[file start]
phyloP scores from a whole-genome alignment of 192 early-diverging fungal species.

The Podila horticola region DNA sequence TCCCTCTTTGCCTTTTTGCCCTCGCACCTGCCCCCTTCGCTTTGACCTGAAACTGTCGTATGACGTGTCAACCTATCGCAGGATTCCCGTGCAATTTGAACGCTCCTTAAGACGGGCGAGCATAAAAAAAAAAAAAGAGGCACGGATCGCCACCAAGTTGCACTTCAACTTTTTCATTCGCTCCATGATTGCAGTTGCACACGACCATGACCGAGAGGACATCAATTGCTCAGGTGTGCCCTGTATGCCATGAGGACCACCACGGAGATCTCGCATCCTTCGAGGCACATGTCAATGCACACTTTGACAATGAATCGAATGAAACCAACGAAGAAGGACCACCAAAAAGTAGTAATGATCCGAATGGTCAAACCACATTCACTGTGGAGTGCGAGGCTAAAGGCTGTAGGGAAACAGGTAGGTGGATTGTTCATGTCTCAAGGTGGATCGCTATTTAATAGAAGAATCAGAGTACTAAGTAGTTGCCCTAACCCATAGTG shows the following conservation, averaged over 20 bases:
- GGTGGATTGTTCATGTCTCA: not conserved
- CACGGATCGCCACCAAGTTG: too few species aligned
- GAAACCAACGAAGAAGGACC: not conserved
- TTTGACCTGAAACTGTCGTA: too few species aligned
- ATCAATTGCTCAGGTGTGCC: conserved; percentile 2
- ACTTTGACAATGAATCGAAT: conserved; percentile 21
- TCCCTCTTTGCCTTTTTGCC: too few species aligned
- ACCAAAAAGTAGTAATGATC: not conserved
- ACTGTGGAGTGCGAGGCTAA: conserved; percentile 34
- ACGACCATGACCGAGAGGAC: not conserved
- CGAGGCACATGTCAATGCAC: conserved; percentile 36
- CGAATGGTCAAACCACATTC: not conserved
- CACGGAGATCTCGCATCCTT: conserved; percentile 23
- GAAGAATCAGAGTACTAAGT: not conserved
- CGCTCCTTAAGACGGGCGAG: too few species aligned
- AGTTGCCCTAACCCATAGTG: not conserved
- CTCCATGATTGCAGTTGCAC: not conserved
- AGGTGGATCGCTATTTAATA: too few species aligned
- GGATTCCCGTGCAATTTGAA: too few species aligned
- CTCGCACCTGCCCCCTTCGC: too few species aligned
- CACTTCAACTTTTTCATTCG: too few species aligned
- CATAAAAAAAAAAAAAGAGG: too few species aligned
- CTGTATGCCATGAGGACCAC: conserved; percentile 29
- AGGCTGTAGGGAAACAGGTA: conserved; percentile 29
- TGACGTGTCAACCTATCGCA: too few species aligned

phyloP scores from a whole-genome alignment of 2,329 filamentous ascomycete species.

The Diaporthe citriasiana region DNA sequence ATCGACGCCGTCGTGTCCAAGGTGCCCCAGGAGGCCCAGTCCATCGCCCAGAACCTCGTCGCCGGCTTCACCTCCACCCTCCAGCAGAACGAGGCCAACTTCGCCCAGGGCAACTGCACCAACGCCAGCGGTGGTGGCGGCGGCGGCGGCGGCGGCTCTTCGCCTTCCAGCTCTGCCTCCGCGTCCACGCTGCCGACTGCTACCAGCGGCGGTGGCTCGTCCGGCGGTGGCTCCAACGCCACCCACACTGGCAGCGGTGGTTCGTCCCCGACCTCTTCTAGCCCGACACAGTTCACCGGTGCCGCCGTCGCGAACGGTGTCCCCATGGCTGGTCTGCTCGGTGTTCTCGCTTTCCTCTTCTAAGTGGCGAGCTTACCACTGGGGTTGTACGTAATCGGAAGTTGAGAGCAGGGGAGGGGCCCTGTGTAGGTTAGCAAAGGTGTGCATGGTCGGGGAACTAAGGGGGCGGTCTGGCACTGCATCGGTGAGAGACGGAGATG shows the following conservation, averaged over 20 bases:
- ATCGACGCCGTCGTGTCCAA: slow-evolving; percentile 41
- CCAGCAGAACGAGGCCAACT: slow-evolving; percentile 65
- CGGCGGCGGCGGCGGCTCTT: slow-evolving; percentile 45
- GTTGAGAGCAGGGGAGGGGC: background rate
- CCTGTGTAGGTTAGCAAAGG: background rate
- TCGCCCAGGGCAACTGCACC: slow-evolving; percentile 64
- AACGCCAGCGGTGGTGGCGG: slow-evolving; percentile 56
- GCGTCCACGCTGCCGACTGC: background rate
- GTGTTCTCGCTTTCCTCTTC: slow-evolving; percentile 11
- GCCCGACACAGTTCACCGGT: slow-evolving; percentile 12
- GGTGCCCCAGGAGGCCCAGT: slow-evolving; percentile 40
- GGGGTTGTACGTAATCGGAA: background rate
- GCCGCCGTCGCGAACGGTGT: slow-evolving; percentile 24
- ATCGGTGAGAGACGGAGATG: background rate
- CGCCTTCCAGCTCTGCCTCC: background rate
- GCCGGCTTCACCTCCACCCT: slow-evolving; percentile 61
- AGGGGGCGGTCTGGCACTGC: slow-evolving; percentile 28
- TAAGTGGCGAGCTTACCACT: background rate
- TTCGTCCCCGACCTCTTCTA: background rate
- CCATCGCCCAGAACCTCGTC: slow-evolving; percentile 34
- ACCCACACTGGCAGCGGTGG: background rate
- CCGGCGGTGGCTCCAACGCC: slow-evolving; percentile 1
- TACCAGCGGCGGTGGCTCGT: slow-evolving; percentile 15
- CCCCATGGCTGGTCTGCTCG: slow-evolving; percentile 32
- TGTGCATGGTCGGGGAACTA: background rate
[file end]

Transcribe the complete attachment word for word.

phyloP scores from a whole-genome alignment of 192 early-diverging fungal species.

The Podila horticola region DNA sequence TCCCTCTTTGCCTTTTTGCCCTCGCACCTGCCCCCTTCGCTTTGACCTGAAACTGTCGTATGACGTGTCAACCTATCGCAGGATTCCCGTGCAATTTGAACGCTCCTTAAGACGGGCGAGCATAAAAAAAAAAAAAGAGGCACGGATCGCCACCAAGTTGCACTTCAACTTTTTCATTCGCTCCATGATTGCAGTTGCACACGACCATGACCGAGAGGACATCAATTGCTCAGGTGTGCCCTGTATGCCATGAGGACCACCACGGAGATCTCGCATCCTTCGAGGCACATGTCAATGCACACTTTGACAATGAATCGAATGAAACCAACGAAGAAGGACCACCAAAAAGTAGTAATGATCCGAATGGTCAAACCACATTCACTGTGGAGTGCGAGGCTAAAGGCTGTAGGGAAACAGGTAGGTGGATTGTTCATGTCTCAAGGTGGATCGCTATTTAATAGAAGAATCAGAGTACTAAGTAGTTGCCCTAACCCATAGTG shows the following conservation, averaged over 20 bases:
- GGTGGATTGTTCATGTCTCA: not conserved
- CACGGATCGCCACCAAGTTG: too few species aligned
- GAAACCAACGAAGAAGGACC: not conserved
- TTTGACCTGAAACTGTCGTA: too few species aligned
- ATCAATTGCTCAGGTGTGCC: conserved; percentile 2
- ACTTTGACAATGAATCGAAT: conserved; percentile 21
- TCCCTCTTTGCCTTTTTGCC: too few species aligned
- ACCAAAAAGTAGTAATGATC: not conserved
- ACTGTGGAGTGCGAGGCTAA: conserved; percentile 34
- ACGACCATGACCGAGAGGAC: not conserved
- CGAGGCACATGTCAATGCAC: conserved; percentile 36
- CGAATGGTCAAACCACATTC: not conserved
- CACGGAGATCTCGCATCCTT: conserved; percentile 23
- GAAGAATCAGAGTACTAAGT: not conserved
- CGCTCCTTAAGACGGGCGAG: too few species aligned
- AGTTGCCCTAACCCATAGTG: not conserved
- CTCCATGATTGCAGTTGCAC: not conserved
- AGGTGGATCGCTATTTAATA: too few species aligned
- GGATTCCCGTGCAATTTGAA: too few species aligned
- CTCGCACCTGCCCCCTTCGC: too few species aligned
- CACTTCAACTTTTTCATTCG: too few species aligned
- CATAAAAAAAAAAAAAGAGG: too few species aligned
- CTGTATGCCATGAGGACCAC: conserved; percentile 29
- AGGCTGTAGGGAAACAGGTA: conserved; percentile 29
- TGACGTGTCAACCTATCGCA: too few species aligned

phyloP scores from a whole-genome alignment of 2,329 filamentous ascomycete species.

The Diaporthe citriasiana region DNA sequence ATCGACGCCGTCGTGTCCAAGGTGCCCCAGGAGGCCCAGTCCATCGCCCAGAACCTCGTCGCCGGCTTCACCTCCACCCTCCAGCAGAACGAGGCCAACTTCGCCCAGGGCAACTGCACCAACGCCAGCGGTGGTGGCGGCGGCGGCGGCGGCGGCTCTTCGCCTTCCAGCTCTGCCTCCGCGTCCACGCTGCCGACTGCTACCAGCGGCGGTGGCTCGTCCGGCGGTGGCTCCAACGCCACCCACACTGGCAGCGGTGGTTCGTCCCCGACCTCTTCTAGCCCGACACAGTTCACCGGTGCCGCCGTCGCGAACGGTGTCCCCATGGCTGGTCTGCTCGGTGTTCTCGCTTTCCTCTTCTAAGTGGCGAGCTTACCACTGGGGTTGTACGTAATCGGAAGTTGAGAGCAGGGGAGGGGCCCTGTGTAGGTTAGCAAAGGTGTGCATGGTCGGGGAACTAAGGGGGCGGTCTGGCACTGCATCGGTGAGAGACGGAGATG shows the following conservation, averaged over 20 bases:
- ATCGACGCCGTCGTGTCCAA: slow-evolving; percentile 41
- CCAGCAGAACGAGGCCAACT: slow-evolving; percentile 65
- CGGCGGCGGCGGCGGCTCTT: slow-evolving; percentile 45
- GTTGAGAGCAGGGGAGGGGC: background rate
- CCTGTGTAGGTTAGCAAAGG: background rate
- TCGCCCAGGGCAACTGCACC: slow-evolving; percentile 64
- AACGCCAGCGGTGGTGGCGG: slow-evolving; percentile 56
- GCGTCCACGCTGCCGACTGC: background rate
- GTGTTCTCGCTTTCCTCTTC: slow-evolving; percentile 11
- GCCCGACACAGTTCACCGGT: slow-evolving; percentile 12
- GGTGCCCCAGGAGGCCCAGT: slow-evolving; percentile 40
- GGGGTTGTACGTAATCGGAA: background rate
- GCCGCCGTCGCGAACGGTGT: slow-evolving; percentile 24
- ATCGGTGAGAGACGGAGATG: background rate
- CGCCTTCCAGCTCTGCCTCC: background rate
- GCCGGCTTCACCTCCACCCT: slow-evolving; percentile 61
- AGGGGGCGGTCTGGCACTGC: slow-evolving; percentile 28
- TAAGTGGCGAGCTTACCACT: background rate
- TTCGTCCCCGACCTCTTCTA: background rate
- CCATCGCCCAGAACCTCGTC: slow-evolving; percentile 34
- ACCCACACTGGCAGCGGTGG: background rate
- CCGGCGGTGGCTCCAACGCC: slow-evolving; percentile 1
- TACCAGCGGCGGTGGCTCGT: slow-evolving; percentile 15
- CCCCATGGCTGGTCTGCTCG: slow-evolving; percentile 32
- TGTGCATGGTCGGGGAACTA: background rate